Where do you live now? Do you still live in the small town large institution? Or have you moved on towards living with your husband? I hope you’re still married to him and will be for many years to come.

Are Harry and Barry, our pet cats, as mischievous with you as they are with me now? I hope not. Actually, I hope that they’ve grown into the kind of quiet cat my parents own. Then again, chances are slim, as Morse was a lot quieter when he was a kitten than Harry and Barry ever were.

Do you, at age 38, still miss out on being a mother, perhaps even more than I do? Or do you feel at peace with childlessness now? Of course, since I don’t know, maybe you actually have a child! That would be quite interesting. Most likely, you’ve at least become an aunt.

Speaking of my sister, did she start in a Ph.D. program yet, perhaps even having earned her Ph.D. already? Does she have a nice historical archiving job? Is she married to her boyfriend yet?

I hope you too are more active than I am. Maybe you have a volunteer job. Have you started on that biography writing course I so want to start yet? Maybe you’ve finished writing your autobiography! If so, is it still titled Some Former Preemies Will Later Go to University?

Maybe you’ve found yourself on an entirely different path than I can imagine right now. With my hypochondriac tendencies, I still wonder whether you’re even alive. But if you are, I hope you’ll find this – supposing WordPress still exists -, and respond.

Yours,

Astrid

mumturnedmom

Cars

This week’s spin cycle prompt from Lemon Drop Pie, in honor of NaBloPoMo, is “free choice”. What Ginny Marie means by this is to write what comes to mind. I have been feeling particularly uninspired this month, which is why I’ve written less than I do in most months rather than more. It’s not that nothing’s been on my mind, but it’s been tough to put it into words that others find interesting to read. Then again, I write more for myself than for my readers, unlike some heavy weights in the blogosphere. Then again, they seem to write for their sponsors even more than for their readers. Oh well.

A few months ago, I came across a prompt from I think it is The SITS Girls, which was to write about your first car. Now I don’t drive, but my husband does. I find this prompt particularly relevant now, as our current car broke down on the highway on Saturday. It sudddenly became unmanageable while my husband was driving 110 km/hour and not in the right lane. Thankfully, he was able to maneuver the car onto the shoulder before it crashed completely. Neither of us was injured and the car was taken good care of by roadside assistance. He now drives a car on loan and we’re having to get this car repaired. This is the third time the not-so-lovely secondhand Kia Rio has broken down in the four months that my husband owns it.

It shouldn’t come as a surprise that we long for our lovely Suzuki Baleno, also bought secondhand in August of 2012, three months after my husband got his license. We sometimes nicknamed the car “Balympia”, after my sister-in-law’s horse, whose name is Olympia, but usually we just called it Baleno.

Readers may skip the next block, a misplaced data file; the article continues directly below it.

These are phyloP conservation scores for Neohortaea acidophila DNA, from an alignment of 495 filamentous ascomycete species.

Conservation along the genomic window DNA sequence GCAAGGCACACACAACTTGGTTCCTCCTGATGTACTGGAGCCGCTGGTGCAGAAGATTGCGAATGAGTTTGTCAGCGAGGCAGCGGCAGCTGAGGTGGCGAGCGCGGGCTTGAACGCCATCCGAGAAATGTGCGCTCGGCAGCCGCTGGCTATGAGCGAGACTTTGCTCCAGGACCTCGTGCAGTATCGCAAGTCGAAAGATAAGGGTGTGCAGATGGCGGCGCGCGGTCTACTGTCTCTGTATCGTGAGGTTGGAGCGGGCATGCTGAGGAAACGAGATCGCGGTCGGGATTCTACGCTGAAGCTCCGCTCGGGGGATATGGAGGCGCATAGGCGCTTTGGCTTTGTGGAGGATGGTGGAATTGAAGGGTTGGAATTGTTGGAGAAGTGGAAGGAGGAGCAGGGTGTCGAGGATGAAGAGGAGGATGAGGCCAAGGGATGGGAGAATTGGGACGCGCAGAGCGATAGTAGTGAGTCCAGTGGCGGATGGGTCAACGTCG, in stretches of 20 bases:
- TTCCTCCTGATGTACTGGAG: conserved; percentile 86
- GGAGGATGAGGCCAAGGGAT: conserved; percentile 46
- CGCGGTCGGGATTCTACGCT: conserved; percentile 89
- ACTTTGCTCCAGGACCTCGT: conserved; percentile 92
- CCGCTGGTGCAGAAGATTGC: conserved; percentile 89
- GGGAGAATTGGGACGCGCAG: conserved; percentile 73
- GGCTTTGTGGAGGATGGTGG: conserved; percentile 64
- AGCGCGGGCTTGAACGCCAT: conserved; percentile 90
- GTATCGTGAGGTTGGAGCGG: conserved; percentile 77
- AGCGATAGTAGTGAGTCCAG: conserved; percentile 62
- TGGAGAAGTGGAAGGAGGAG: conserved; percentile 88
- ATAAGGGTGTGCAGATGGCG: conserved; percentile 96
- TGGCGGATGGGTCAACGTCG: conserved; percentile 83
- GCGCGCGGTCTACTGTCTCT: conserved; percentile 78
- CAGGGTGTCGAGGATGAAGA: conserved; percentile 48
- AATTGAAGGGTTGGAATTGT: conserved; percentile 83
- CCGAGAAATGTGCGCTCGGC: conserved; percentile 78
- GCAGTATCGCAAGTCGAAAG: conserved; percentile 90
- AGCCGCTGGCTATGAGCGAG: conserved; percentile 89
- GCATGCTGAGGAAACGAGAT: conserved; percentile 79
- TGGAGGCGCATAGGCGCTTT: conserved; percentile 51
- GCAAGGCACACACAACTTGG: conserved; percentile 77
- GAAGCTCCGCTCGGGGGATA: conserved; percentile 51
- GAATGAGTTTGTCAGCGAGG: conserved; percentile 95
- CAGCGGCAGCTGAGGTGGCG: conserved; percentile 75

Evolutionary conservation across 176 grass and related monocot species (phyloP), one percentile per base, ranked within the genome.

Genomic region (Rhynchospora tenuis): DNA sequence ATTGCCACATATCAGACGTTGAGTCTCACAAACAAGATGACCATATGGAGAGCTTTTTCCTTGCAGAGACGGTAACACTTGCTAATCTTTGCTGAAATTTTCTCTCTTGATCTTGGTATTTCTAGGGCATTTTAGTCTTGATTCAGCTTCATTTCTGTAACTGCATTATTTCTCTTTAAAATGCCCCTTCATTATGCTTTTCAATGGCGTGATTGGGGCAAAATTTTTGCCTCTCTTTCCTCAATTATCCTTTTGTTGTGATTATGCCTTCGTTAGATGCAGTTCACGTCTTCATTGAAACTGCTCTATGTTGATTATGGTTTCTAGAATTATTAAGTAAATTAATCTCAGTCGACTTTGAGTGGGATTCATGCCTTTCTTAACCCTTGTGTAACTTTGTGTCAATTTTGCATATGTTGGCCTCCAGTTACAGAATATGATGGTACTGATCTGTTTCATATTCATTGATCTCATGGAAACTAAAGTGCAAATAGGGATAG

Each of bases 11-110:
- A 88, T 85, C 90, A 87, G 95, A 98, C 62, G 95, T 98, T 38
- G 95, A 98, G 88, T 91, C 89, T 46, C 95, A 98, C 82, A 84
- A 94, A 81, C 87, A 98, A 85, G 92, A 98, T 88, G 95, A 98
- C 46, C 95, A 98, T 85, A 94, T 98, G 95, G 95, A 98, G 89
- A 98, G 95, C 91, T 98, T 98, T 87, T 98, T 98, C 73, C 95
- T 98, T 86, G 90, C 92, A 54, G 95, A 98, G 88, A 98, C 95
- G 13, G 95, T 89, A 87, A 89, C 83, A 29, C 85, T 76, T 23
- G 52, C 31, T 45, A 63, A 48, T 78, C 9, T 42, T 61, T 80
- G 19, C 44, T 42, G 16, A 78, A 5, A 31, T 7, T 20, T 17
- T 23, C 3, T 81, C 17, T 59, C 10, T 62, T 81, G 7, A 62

The car was fine for a sixteen-year-old car when we bought it and didn’t have its first problem until its annual check the following year. We had this issue fixed and the car was fine for almost another year, when the head gasket broke down. The head gasket, my husband explained, is a piece of cardboard that sits between the engine block and the cylinder head of a car. It is cheap, but in order to replace it, the entire engine needs to be taken apart. Cost is approximately E700. Given that we bought the car at E995, we considered the car ecnonmically totaled in May of this year.

After the Baleno, we got a 1995 Kia Sephia. I don’t remember what caused us to throw out this car. Since it was a cheap car, we didn’t want to invest a lot of money into it, so we brought it to be interchanged at its first major problem. My husband reasoned that maybe a more expensive but also newer car would be a reasonable choice. This is how we ended up with the 2002 Kia Rio.

Kia Rio is a much more popular brand than Kia Sephia or Suzuki Baleno, which may be why my husband isn’t as attached to it as he was especially to the Baleno. We however fall into a familiar thinking trap, which is that, the more expensive something was when you first bought it, the more likely you are to want to keep it and invest in it. This is why we’re still keeping this car despite three major repairs in four months.

Teaching Your Child Organizational Skills

Organizational skills are very important in learning for children and adults of all ages. When they are lacking, a person struggles in unstructured tasks or in completing work independently and efficiently. Usually, a child develops better organizational skills as they age, being able to meet age-appropriate expectations. Still, children with even the best of organizational skills may struggle with major transitions, such as the transition from elementary to secondary school.